Social Relations in Hallucinations and Delusions
A step beyond the realms of everyday imaginary experience lie the fantastic worlds of "madness." In our society, these hallucinatory and delusionary worlds are typically associated with various kinds of psychotics, particularly "paranoid schizophrenics." These abnormal imaginary systems have been traditionally interpreted through the psychiatric paradigm.
In American society, the basic test through which judgments of madness are made is the psychiatric interview or mental status examination.1 The procedures followed on the ward I studied appear to be typical.2 Here we find a special kind of social interaction in which a person in the role of psychiatrist questions a prospective patient. In some cases the patient has come voluntarily because of subjective distress. In most cases the prospective patient claims to be well, and arrives more or less unwillingly at the instigation of others such as relatives, neighbors, or the police. From a cultural perspective, people are brought to the ward because they have violated cultural rules about appropriate behavior. They have engaged in social deviance that has proved annoying to others. In a few cases people have threatened or attacked others. Much more often they have done nothing violent but have performed actions that strike other people as inappropriate or bizarre.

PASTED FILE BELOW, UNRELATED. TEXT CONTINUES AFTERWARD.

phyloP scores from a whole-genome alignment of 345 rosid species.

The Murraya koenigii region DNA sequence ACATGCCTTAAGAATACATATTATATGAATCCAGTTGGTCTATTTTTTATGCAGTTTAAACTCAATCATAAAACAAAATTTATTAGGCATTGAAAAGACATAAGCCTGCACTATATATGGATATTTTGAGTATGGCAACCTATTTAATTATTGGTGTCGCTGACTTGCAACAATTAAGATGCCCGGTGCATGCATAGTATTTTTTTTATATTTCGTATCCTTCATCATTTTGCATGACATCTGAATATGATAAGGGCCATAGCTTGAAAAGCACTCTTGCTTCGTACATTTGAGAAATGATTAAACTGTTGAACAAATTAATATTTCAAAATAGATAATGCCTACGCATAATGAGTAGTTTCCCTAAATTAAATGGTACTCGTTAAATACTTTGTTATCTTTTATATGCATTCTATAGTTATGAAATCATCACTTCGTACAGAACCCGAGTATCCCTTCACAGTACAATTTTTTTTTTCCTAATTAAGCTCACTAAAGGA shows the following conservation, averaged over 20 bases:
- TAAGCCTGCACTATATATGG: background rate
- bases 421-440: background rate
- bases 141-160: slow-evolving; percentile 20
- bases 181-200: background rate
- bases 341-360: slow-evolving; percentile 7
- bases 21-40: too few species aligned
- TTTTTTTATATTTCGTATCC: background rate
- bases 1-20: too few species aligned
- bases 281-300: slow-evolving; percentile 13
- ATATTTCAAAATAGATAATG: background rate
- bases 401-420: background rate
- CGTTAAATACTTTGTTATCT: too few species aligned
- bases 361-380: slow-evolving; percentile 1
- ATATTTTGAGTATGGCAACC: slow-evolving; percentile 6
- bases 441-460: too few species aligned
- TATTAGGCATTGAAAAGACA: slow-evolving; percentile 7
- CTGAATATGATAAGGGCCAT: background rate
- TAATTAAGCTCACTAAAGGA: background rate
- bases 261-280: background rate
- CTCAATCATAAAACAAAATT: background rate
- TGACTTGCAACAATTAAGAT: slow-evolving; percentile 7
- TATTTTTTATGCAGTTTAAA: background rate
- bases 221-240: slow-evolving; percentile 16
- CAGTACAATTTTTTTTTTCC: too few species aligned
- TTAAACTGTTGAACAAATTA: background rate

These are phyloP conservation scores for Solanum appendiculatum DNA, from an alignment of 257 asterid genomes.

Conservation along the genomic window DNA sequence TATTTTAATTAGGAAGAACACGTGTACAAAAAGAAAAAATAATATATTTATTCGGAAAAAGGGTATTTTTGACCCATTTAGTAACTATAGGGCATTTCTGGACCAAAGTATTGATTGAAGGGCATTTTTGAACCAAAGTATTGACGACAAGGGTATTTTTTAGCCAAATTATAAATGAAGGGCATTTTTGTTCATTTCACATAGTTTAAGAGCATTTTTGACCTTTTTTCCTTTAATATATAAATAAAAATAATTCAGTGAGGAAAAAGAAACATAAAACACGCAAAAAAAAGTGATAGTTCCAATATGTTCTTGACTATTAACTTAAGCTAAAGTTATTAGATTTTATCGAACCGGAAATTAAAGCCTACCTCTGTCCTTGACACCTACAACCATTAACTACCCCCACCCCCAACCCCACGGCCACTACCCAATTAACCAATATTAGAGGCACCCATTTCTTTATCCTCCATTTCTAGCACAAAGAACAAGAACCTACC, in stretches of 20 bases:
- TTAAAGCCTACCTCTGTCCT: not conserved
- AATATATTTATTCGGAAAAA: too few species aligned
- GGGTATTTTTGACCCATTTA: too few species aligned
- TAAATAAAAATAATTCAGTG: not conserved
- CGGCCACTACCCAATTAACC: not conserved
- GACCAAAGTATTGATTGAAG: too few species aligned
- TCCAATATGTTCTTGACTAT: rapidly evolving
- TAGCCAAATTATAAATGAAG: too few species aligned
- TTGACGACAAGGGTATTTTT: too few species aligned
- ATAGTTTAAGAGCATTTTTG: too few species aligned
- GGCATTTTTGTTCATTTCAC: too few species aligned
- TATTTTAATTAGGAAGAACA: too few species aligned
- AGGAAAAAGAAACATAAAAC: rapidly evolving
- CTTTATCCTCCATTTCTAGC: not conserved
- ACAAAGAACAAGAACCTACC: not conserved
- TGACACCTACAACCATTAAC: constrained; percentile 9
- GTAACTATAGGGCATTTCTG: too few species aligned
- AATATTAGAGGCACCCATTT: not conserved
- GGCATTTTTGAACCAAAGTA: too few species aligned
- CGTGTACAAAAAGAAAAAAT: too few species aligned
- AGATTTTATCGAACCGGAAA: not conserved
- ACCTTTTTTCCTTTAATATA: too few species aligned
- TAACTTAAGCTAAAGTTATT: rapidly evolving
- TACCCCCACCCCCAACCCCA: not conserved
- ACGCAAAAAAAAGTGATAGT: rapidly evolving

In the mental status examination, the psychiatrist seeks to determine if the person is mentally disturbed and to establish the proper diagnosis. If the psychiatrist suspects psychosis, he will be particularly concerned about whether the patient has hallucina-